The White House made a push Sunday against a mandate ordered by several states over the last three days that requires all health care workers returning from West Africa who had any contact with Ebola patients to be put in quarantine for 21 days, regardless of symptoms or test results.
New York Governor Andrew Cuomo and New Jersey Governor Chris Christie announced the mandatory quarantine policy, which far exceeds Federal guidelines, on Friday, a day after New York doctor Craig Spencer was diagnosed with Ebola after returning from Guinea, where he contracted the disease. Illinois and Florida have followed suit and put similar policies in place.
The New York Times reports that the Obama administration is now levying pressure on both New York and New Jersey to roll back the new rules, after the detainment practice received widespread criticism from the health community.
Dr. Anthony Fauci, director of the National Institute of Allergy and Infectious Diseases, denounced the 21-day quarantines on Sunday, saying they are unnecessary and discourage health workers from volunteering to stop the outbreak.
Nurse Kaci Hickox, who was forced into a quarantine facility even after she displayed no symptoms and tested negative for the virus, said Sunday that she was prepared to legally challenge her enforced isolation. Hickox spent time in Sierra Leone and has been kept involuntarily at a New Jersey hospital since she landed in Newark Friday.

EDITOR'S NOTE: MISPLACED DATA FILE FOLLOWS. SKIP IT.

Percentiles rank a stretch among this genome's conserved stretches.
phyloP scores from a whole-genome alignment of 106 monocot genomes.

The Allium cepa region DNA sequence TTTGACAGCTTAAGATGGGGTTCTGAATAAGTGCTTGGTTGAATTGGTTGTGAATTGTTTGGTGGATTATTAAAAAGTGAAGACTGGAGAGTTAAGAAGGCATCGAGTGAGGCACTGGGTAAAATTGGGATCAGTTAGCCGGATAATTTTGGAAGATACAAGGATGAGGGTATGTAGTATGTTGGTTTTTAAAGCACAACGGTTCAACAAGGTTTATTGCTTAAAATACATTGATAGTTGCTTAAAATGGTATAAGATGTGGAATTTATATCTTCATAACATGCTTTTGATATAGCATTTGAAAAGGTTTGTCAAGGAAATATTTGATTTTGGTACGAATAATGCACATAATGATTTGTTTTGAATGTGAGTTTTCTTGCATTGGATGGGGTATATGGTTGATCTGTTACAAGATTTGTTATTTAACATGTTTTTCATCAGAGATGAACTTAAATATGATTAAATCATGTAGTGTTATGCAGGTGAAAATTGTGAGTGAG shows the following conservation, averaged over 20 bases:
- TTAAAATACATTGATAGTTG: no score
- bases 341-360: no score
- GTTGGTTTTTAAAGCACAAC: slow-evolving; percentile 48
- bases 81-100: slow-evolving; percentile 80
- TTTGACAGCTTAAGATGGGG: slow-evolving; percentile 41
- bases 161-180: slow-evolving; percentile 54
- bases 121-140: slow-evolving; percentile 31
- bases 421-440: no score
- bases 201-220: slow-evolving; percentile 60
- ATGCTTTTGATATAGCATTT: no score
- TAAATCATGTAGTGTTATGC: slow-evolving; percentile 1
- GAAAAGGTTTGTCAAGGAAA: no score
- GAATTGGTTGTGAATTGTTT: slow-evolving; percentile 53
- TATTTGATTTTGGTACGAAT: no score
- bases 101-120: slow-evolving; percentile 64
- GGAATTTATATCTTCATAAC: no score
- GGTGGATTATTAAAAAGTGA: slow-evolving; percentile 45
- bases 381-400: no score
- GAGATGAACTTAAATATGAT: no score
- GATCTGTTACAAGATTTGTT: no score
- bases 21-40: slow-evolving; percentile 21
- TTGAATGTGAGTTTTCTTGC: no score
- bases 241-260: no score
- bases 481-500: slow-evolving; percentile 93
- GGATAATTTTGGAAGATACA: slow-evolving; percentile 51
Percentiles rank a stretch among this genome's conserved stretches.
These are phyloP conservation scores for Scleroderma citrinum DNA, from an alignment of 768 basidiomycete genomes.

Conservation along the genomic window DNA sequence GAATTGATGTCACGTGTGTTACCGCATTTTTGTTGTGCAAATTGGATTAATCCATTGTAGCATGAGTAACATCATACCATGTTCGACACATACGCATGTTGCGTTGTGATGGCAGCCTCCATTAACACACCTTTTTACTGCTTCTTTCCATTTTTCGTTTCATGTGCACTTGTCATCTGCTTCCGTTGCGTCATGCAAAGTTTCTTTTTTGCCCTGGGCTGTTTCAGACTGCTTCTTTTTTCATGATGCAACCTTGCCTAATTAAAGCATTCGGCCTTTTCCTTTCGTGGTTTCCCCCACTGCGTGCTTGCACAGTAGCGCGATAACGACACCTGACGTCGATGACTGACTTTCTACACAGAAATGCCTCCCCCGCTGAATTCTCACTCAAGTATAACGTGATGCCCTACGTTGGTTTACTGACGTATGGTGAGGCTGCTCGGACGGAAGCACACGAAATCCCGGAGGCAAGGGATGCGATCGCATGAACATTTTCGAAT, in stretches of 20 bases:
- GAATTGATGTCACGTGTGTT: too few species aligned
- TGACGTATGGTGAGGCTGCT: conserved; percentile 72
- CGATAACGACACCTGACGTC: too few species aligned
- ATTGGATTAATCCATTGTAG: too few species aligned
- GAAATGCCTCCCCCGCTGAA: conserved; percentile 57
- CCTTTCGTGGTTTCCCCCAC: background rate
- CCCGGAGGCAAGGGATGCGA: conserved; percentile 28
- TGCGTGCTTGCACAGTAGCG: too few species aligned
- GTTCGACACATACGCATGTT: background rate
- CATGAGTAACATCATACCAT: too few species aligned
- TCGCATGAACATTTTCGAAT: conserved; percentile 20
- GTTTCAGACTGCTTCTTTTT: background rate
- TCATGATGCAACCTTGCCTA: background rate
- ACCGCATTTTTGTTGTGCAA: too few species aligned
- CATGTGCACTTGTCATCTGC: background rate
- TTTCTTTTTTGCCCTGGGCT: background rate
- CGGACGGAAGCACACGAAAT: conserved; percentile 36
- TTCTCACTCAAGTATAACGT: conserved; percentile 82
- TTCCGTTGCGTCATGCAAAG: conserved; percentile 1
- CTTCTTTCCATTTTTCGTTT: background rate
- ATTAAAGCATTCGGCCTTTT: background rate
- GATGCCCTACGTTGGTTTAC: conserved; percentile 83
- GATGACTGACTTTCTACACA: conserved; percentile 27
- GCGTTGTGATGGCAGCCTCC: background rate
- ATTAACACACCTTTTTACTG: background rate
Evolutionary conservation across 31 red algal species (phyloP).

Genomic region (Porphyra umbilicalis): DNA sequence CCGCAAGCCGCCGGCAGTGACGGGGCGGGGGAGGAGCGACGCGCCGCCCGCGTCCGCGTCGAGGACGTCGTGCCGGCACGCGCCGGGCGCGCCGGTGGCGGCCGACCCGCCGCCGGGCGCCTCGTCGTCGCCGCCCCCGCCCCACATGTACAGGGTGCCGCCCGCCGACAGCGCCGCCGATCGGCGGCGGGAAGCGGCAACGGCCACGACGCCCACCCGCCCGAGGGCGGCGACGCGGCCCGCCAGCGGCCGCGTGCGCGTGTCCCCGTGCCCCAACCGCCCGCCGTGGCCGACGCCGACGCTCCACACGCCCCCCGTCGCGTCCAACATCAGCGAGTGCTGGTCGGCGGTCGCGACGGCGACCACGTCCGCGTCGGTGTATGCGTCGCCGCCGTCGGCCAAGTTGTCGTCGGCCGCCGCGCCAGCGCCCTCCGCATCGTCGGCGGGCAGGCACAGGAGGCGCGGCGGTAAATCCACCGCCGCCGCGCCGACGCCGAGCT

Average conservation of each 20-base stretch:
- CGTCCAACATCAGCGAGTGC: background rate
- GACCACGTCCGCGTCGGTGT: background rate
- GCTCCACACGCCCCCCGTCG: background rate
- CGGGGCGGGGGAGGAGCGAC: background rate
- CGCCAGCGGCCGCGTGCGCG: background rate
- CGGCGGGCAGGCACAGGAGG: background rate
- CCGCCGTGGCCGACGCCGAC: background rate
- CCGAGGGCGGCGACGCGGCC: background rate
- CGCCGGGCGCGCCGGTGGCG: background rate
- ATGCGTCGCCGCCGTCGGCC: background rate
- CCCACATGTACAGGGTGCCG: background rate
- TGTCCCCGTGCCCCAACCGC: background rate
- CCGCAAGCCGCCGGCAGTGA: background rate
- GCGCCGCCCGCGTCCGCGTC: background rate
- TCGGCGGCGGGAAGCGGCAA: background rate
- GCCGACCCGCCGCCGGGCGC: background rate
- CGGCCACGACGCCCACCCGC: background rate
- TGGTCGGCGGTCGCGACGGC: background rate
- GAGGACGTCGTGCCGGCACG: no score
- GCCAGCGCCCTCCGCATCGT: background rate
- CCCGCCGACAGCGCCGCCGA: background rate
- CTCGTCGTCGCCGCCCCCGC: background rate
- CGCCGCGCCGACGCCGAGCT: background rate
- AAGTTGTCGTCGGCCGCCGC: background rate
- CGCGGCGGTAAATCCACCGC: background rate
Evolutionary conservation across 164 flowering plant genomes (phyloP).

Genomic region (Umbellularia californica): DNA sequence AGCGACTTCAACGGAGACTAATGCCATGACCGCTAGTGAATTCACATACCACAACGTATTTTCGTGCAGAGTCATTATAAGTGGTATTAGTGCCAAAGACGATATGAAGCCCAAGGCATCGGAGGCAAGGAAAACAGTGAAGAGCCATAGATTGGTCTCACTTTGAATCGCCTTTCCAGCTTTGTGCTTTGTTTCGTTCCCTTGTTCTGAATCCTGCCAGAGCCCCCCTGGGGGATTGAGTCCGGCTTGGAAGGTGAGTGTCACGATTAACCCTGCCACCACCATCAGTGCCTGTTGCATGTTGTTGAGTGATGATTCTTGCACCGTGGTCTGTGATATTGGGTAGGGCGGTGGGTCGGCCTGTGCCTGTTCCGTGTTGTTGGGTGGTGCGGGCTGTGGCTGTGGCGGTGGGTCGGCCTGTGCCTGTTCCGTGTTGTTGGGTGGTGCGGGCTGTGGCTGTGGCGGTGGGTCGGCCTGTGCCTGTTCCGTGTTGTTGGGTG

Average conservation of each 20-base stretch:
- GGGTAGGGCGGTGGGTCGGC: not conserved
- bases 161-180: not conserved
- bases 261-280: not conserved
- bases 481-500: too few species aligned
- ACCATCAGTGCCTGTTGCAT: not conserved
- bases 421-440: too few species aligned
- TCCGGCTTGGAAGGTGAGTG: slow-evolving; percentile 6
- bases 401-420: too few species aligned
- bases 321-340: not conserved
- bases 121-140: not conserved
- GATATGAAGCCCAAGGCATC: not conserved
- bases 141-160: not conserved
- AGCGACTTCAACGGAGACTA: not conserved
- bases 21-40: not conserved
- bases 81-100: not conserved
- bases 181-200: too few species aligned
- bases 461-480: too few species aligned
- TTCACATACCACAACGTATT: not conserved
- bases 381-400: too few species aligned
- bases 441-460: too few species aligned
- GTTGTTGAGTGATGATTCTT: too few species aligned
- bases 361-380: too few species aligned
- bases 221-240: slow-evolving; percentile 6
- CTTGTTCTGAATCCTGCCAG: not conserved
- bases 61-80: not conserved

“I also want to be treated with compassion and humanity, and I don’t feel I’ve been treated that way in the past three days,” Hickox told CNN on Sunday. “I think this is an extreme that is really unacceptable. I feel like my basic human rights have been violated.”
Ebola is only spread through direct contact with bodily fluids. People with the disease are only at risk of infecting others when they are showing symptoms.
The ACLU said Sunday that Hickox’s quarantine raises “serious constitutional concerns about the state abusing its powers.”
According to Fauci, active self-monitoring is a sufficient alternative to the quarantines policies in place. “If we don’t have our people volunteering to go over there, then you’re going to have other countries that are not going to do it and then the epidemic will continue to roar,” he said. “The best way to protect us is to stop the epidemic in Africa, and we need those health care workers so we do not want to put them in a position where it makes it very, very uncomfortable for them to even volunteer to go.”
In response to criticism, however, Christie said Sunday that he believes the Centers for Disease Control and Prevention will “eventually come around to our point of view on this.” “I don’t believe, when you’re dealing with something as serious as this, that we can count on a voluntary system,” Christie said.”If anything else, the government’s job is to protect the safety and health of our citizens.”